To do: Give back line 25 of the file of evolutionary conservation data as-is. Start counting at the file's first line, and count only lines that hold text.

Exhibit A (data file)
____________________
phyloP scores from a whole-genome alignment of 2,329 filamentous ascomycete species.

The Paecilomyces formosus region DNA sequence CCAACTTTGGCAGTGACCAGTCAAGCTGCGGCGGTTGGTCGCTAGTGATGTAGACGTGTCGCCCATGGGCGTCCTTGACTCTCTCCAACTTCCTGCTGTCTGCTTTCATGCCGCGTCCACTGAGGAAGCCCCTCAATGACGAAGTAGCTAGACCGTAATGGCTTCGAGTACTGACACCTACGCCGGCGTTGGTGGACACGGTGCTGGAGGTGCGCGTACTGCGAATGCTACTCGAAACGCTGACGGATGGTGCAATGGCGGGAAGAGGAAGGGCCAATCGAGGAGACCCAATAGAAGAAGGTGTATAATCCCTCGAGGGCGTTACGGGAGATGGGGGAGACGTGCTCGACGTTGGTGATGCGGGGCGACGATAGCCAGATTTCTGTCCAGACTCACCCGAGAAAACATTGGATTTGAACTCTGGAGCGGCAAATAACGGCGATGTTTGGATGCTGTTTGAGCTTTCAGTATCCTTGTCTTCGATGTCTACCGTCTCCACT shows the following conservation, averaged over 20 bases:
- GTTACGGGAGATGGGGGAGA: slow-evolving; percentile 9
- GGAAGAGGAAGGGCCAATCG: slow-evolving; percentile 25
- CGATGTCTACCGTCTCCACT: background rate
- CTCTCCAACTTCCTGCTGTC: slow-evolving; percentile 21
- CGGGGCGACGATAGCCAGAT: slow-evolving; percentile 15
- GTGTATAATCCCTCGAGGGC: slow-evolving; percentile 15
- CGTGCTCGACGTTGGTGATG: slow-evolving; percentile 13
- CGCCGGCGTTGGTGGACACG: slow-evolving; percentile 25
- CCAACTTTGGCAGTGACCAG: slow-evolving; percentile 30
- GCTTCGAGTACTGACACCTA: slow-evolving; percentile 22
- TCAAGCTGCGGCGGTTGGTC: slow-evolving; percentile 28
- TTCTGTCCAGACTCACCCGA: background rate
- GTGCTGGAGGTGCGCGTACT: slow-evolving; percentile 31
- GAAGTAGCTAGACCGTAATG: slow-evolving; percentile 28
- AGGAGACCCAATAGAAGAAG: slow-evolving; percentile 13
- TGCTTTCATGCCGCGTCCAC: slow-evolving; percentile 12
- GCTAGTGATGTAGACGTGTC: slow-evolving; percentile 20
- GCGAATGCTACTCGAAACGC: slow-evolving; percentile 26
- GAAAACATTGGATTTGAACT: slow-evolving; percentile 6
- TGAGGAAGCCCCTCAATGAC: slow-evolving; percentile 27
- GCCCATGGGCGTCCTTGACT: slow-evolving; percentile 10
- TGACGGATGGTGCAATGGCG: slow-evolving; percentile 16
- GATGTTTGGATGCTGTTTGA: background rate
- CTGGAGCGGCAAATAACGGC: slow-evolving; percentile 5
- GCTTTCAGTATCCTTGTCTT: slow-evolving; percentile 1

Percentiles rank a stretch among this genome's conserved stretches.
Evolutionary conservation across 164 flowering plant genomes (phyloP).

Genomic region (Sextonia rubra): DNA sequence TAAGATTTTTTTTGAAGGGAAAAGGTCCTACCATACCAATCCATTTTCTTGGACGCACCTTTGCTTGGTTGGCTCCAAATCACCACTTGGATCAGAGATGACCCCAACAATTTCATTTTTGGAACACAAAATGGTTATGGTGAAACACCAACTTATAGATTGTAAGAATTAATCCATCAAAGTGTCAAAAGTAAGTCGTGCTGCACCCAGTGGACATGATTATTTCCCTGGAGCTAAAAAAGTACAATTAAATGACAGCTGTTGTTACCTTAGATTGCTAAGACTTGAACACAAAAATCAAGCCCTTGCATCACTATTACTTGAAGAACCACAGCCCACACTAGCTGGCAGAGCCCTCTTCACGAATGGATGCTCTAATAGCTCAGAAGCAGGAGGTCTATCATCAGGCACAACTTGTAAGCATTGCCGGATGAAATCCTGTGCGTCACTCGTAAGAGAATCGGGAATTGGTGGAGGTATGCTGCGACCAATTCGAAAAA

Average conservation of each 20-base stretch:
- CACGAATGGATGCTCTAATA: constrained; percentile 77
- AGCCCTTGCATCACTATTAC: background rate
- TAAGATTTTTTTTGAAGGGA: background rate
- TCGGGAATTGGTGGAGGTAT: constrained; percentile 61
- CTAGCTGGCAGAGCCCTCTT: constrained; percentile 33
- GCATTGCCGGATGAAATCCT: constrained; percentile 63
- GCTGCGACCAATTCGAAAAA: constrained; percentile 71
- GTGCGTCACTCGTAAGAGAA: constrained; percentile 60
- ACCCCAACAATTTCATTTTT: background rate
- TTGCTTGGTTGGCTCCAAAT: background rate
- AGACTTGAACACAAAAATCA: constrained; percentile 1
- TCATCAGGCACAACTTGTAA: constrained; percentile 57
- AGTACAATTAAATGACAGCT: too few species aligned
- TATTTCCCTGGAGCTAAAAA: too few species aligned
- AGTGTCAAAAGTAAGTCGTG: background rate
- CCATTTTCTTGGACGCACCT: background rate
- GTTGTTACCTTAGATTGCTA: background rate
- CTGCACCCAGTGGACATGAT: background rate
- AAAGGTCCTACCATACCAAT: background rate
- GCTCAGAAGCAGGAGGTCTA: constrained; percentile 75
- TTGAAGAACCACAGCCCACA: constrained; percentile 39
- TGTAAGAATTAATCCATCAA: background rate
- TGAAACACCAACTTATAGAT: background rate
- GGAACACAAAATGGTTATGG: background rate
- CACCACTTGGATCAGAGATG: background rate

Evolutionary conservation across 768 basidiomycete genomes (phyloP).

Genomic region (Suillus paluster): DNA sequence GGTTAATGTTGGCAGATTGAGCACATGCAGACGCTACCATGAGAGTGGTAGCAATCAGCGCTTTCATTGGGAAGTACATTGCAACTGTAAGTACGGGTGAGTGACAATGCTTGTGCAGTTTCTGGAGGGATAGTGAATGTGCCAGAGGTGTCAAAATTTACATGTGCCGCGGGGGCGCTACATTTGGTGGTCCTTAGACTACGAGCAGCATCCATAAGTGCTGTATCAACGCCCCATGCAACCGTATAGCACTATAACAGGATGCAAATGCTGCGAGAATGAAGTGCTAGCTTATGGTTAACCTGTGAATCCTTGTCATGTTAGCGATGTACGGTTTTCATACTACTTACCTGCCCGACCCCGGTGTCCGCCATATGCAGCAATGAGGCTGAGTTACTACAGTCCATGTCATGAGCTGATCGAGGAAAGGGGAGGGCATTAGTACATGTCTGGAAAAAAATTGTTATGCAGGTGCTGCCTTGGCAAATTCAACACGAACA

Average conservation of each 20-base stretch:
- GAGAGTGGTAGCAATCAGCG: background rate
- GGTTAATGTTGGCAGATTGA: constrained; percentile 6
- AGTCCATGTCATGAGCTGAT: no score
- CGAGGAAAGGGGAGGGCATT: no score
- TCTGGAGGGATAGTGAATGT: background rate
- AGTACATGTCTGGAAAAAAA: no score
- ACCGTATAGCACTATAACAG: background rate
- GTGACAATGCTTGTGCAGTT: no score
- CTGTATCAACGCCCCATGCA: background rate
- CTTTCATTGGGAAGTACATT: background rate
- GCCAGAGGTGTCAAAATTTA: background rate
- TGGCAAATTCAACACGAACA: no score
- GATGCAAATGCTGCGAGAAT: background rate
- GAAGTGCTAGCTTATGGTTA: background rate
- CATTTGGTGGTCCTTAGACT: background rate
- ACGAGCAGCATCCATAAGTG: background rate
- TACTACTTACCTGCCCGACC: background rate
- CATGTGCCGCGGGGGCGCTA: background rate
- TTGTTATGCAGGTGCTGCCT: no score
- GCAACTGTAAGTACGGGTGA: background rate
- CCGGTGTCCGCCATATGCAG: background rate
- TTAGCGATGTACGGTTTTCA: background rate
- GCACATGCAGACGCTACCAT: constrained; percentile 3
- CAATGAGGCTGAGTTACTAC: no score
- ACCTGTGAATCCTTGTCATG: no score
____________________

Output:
- GATGTTTGGATGCTGTTTGA: background rate